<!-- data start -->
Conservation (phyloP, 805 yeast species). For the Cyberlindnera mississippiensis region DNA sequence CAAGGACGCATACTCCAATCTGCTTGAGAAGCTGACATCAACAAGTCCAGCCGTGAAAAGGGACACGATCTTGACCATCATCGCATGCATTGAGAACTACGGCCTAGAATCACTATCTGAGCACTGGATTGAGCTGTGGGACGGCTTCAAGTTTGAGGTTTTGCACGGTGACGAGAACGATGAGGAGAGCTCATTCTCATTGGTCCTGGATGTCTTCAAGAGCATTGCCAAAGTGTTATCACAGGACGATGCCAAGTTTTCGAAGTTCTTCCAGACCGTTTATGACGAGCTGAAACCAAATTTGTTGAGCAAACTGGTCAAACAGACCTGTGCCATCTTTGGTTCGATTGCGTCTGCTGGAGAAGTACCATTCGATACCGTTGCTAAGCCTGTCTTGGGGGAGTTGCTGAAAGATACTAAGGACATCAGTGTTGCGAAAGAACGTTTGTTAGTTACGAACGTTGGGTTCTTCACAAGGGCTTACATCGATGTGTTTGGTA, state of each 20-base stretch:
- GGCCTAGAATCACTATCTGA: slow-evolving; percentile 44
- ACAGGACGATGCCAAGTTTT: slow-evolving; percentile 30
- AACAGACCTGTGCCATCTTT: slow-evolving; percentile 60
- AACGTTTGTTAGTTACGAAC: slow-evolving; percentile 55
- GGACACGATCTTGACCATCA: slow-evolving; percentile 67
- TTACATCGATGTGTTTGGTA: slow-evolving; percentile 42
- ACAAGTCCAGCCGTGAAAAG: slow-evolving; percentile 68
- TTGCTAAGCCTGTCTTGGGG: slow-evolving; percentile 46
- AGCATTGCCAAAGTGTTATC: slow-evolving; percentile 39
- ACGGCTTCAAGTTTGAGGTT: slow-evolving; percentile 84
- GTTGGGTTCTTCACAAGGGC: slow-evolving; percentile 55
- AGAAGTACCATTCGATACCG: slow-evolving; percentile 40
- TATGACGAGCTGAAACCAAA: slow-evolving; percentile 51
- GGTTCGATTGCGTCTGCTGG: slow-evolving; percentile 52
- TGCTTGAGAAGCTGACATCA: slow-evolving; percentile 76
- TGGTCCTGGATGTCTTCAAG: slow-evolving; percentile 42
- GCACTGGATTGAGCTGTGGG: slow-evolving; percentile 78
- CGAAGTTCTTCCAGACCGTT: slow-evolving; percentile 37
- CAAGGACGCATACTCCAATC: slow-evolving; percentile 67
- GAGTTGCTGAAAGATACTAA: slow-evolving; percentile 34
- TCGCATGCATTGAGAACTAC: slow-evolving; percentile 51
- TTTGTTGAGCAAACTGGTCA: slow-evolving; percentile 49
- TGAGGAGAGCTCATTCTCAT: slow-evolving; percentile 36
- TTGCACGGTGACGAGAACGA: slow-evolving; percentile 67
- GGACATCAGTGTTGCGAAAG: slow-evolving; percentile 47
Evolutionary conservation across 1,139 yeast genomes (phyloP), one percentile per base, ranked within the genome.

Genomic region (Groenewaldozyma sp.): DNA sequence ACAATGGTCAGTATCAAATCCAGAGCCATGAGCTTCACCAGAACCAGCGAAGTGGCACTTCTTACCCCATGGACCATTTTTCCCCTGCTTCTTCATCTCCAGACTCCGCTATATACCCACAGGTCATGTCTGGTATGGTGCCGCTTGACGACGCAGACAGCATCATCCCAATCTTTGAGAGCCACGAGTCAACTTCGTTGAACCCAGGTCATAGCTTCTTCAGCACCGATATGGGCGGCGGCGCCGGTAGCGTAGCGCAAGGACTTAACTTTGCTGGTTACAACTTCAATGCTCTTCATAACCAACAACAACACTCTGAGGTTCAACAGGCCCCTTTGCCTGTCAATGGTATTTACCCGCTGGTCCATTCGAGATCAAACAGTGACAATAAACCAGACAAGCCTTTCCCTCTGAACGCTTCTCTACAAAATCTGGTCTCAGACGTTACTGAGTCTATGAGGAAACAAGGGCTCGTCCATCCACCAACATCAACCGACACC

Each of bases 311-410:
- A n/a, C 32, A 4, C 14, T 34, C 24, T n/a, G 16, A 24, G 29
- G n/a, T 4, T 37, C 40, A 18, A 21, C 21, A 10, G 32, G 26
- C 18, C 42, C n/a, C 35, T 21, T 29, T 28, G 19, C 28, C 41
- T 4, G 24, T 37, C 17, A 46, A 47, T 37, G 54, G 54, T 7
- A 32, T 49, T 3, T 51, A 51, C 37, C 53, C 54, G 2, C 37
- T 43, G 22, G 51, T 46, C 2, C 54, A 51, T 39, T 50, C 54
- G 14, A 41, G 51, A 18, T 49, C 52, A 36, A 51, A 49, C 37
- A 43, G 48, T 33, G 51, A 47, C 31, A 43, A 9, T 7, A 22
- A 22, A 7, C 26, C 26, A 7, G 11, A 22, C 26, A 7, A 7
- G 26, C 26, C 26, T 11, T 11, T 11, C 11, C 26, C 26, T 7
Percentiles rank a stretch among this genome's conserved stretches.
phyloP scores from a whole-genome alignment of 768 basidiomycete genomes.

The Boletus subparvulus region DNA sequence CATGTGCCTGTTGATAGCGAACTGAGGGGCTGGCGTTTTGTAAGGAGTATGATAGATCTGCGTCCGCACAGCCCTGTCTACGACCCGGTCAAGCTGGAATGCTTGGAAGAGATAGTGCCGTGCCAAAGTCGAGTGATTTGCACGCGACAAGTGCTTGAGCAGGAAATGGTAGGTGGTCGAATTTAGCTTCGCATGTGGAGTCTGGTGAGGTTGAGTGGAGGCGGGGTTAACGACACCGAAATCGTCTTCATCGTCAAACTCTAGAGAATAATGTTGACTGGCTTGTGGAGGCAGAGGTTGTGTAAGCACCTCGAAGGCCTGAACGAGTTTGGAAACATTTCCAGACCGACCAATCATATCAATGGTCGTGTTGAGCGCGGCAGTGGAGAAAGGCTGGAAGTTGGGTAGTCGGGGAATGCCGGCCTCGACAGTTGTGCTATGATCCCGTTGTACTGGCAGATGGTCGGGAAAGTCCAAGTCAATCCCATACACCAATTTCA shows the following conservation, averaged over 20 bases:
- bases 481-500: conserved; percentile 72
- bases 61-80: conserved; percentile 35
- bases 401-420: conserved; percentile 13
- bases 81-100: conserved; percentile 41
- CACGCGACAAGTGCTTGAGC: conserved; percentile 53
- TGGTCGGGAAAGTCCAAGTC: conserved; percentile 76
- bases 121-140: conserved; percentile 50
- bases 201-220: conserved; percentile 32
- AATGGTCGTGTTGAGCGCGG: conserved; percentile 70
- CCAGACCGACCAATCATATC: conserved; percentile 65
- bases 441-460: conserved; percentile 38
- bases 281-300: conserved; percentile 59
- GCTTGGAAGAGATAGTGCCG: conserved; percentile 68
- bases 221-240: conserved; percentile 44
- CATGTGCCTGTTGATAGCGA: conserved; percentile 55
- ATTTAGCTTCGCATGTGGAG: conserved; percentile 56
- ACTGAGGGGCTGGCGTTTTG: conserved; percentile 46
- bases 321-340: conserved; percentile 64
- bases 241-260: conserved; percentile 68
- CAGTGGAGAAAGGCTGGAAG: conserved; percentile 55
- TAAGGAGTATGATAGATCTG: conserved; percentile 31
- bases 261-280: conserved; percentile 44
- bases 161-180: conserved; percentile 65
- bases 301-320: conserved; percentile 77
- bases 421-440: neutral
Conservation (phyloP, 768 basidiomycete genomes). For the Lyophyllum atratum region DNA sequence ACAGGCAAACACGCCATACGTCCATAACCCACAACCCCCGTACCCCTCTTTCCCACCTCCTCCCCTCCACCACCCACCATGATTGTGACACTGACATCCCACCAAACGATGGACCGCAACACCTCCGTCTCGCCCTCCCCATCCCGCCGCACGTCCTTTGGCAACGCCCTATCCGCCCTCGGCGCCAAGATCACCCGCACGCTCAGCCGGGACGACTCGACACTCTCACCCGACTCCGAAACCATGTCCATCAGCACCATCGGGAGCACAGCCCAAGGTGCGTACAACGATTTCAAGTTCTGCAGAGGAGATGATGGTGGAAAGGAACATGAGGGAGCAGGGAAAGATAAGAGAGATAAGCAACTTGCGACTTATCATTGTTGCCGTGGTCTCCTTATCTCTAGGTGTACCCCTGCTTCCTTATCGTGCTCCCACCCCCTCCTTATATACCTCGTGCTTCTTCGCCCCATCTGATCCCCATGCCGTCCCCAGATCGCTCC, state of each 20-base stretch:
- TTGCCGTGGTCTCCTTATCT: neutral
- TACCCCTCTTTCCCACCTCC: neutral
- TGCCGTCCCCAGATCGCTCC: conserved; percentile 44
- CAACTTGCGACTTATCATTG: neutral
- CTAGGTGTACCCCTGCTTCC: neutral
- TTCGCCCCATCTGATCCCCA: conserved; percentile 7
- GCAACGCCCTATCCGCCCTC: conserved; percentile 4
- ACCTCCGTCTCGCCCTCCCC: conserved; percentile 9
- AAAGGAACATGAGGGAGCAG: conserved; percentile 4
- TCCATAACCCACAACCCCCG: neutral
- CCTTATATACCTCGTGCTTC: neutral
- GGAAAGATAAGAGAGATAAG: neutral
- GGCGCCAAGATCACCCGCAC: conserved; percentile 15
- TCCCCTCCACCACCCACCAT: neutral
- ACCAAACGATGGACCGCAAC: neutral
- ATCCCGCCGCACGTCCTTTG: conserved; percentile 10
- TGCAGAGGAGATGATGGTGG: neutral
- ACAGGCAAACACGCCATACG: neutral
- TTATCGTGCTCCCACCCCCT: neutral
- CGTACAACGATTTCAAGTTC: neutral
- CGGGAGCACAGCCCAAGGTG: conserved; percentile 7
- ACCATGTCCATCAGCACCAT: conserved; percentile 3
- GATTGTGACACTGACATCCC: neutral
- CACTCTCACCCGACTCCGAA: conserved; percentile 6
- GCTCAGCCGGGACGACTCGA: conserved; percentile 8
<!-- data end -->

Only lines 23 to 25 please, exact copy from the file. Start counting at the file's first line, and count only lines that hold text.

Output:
- TTTGTTGAGCAAACTGGTCA: slow-evolving; percentile 49
- TGAGGAGAGCTCATTCTCAT: slow-evolving; percentile 36
- TTGCACGGTGACGAGAACGA: slow-evolving; percentile 67